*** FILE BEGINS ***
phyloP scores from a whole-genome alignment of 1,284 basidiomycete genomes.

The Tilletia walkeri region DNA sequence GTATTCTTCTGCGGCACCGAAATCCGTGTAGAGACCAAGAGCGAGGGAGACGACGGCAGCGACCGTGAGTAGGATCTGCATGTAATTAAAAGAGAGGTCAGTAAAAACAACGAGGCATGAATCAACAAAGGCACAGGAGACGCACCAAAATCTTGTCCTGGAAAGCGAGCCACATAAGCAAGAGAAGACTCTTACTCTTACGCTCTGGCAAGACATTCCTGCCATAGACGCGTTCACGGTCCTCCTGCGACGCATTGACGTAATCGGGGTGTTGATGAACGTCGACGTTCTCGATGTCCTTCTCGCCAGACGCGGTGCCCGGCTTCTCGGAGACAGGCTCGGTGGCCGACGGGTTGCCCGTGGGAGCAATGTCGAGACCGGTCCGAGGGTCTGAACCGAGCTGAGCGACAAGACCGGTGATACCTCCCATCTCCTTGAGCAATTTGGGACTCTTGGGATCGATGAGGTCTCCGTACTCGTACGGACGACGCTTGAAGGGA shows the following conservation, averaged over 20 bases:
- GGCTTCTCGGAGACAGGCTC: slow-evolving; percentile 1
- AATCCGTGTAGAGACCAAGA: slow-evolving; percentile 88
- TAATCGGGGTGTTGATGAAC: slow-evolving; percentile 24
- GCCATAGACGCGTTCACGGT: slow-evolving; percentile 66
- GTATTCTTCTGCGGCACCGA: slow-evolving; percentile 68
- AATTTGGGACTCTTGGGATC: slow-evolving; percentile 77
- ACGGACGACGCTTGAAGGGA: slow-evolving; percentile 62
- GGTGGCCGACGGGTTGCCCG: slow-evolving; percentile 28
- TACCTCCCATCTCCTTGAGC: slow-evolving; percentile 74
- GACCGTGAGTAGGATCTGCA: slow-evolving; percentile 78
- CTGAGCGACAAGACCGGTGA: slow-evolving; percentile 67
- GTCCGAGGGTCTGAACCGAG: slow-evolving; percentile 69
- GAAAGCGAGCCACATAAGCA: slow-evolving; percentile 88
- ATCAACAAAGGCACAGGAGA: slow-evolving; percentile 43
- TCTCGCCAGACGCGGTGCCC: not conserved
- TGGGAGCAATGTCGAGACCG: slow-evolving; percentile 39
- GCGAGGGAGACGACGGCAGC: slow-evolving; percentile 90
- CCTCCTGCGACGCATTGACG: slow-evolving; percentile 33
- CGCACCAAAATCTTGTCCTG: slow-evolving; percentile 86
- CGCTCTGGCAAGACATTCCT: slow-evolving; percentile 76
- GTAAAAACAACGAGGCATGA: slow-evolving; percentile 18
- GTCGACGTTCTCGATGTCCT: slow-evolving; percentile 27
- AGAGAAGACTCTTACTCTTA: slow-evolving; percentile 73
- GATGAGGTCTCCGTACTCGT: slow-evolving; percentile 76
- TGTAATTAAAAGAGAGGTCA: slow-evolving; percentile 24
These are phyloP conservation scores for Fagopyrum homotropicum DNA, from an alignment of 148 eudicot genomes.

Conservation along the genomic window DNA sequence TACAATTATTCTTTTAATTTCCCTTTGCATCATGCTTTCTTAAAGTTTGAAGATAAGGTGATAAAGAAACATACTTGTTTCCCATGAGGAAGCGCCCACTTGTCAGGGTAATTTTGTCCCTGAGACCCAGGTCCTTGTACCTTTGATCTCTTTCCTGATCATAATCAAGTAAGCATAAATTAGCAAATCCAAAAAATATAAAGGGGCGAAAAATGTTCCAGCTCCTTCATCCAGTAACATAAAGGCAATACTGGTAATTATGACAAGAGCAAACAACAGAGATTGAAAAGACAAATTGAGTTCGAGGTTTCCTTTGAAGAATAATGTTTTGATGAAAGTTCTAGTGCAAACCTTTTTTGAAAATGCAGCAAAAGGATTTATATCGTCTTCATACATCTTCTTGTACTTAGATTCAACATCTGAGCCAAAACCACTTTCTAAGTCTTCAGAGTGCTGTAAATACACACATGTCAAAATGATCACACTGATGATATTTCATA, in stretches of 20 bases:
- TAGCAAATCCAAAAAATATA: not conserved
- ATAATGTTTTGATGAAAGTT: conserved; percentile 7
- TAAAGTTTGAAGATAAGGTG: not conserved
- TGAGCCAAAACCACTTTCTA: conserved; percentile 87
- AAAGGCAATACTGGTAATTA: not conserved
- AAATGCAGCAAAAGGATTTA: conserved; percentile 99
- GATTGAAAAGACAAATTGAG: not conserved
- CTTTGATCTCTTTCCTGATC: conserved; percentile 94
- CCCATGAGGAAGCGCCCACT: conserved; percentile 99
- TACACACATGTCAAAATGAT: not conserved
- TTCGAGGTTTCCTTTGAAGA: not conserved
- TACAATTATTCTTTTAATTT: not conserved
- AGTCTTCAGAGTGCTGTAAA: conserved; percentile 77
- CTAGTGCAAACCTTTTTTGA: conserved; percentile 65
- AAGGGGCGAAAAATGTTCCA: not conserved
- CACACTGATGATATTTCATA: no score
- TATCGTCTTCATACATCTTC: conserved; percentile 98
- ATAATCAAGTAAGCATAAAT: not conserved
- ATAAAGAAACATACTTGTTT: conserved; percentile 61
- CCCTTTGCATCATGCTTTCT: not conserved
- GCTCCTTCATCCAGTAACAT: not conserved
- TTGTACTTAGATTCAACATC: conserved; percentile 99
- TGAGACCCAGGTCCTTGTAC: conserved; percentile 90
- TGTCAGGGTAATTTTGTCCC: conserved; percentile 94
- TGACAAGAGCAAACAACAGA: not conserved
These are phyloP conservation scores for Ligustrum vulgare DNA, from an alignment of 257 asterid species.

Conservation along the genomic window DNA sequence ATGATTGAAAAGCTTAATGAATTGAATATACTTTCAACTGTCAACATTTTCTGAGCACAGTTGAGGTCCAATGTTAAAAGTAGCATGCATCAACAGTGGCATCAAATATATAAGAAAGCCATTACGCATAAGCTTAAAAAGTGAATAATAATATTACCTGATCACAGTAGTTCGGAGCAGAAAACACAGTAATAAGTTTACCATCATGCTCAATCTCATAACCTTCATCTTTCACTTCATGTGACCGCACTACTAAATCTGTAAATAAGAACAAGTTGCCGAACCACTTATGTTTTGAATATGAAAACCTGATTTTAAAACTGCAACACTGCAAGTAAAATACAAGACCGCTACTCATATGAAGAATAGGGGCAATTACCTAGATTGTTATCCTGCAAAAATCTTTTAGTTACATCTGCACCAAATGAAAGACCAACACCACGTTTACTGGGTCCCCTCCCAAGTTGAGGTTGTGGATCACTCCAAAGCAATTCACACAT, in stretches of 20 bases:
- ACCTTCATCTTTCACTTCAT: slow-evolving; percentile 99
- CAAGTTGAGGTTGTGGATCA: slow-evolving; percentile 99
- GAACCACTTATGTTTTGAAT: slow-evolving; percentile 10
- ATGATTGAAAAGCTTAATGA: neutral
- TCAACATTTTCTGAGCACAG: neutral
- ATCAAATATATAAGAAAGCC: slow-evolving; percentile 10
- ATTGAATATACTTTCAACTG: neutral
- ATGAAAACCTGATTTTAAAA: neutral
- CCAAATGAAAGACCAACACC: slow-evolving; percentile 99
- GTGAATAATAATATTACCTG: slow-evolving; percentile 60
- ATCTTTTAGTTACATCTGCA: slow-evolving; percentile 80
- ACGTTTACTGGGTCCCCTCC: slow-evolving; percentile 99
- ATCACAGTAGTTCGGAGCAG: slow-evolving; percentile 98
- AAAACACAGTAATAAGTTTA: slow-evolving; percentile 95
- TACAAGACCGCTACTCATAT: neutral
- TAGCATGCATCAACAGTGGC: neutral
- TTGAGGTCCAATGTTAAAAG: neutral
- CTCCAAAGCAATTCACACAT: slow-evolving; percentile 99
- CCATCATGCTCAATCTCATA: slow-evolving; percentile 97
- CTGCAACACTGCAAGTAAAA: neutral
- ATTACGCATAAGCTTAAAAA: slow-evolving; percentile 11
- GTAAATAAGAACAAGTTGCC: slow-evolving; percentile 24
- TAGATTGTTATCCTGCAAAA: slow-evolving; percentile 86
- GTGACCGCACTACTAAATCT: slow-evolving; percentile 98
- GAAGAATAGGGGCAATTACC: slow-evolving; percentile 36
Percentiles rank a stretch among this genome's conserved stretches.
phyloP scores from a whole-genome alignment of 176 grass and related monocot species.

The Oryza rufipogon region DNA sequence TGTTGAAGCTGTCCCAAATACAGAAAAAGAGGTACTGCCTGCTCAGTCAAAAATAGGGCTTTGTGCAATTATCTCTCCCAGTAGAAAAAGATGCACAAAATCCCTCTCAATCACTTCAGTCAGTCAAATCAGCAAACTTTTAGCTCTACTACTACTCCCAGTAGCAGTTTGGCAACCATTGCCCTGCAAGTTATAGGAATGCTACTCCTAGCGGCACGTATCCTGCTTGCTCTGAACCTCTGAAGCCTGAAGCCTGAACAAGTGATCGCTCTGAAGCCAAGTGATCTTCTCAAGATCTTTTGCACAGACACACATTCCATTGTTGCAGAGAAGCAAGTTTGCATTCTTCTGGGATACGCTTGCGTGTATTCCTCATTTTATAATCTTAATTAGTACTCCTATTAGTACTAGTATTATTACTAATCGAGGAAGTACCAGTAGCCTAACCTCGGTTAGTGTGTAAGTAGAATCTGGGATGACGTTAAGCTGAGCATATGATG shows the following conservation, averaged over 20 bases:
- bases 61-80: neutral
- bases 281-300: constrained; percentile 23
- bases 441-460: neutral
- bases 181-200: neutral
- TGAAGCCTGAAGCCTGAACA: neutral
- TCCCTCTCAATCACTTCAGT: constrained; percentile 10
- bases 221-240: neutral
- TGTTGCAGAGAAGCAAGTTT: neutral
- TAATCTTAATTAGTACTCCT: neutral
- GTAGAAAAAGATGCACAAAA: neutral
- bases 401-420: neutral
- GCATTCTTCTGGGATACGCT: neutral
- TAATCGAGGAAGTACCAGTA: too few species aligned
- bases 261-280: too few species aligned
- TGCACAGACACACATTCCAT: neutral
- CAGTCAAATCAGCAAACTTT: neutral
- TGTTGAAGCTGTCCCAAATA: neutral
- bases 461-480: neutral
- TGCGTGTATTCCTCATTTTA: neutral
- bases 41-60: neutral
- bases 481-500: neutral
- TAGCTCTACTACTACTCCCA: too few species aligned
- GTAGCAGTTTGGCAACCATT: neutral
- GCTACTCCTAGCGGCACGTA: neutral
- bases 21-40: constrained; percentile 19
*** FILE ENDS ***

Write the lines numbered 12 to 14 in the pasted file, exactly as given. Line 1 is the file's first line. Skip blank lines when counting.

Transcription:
- GACCGTGAGTAGGATCTGCA: slow-evolving; percentile 78
- CTGAGCGACAAGACCGGTGA: slow-evolving; percentile 67
- GTCCGAGGGTCTGAACCGAG: slow-evolving; percentile 69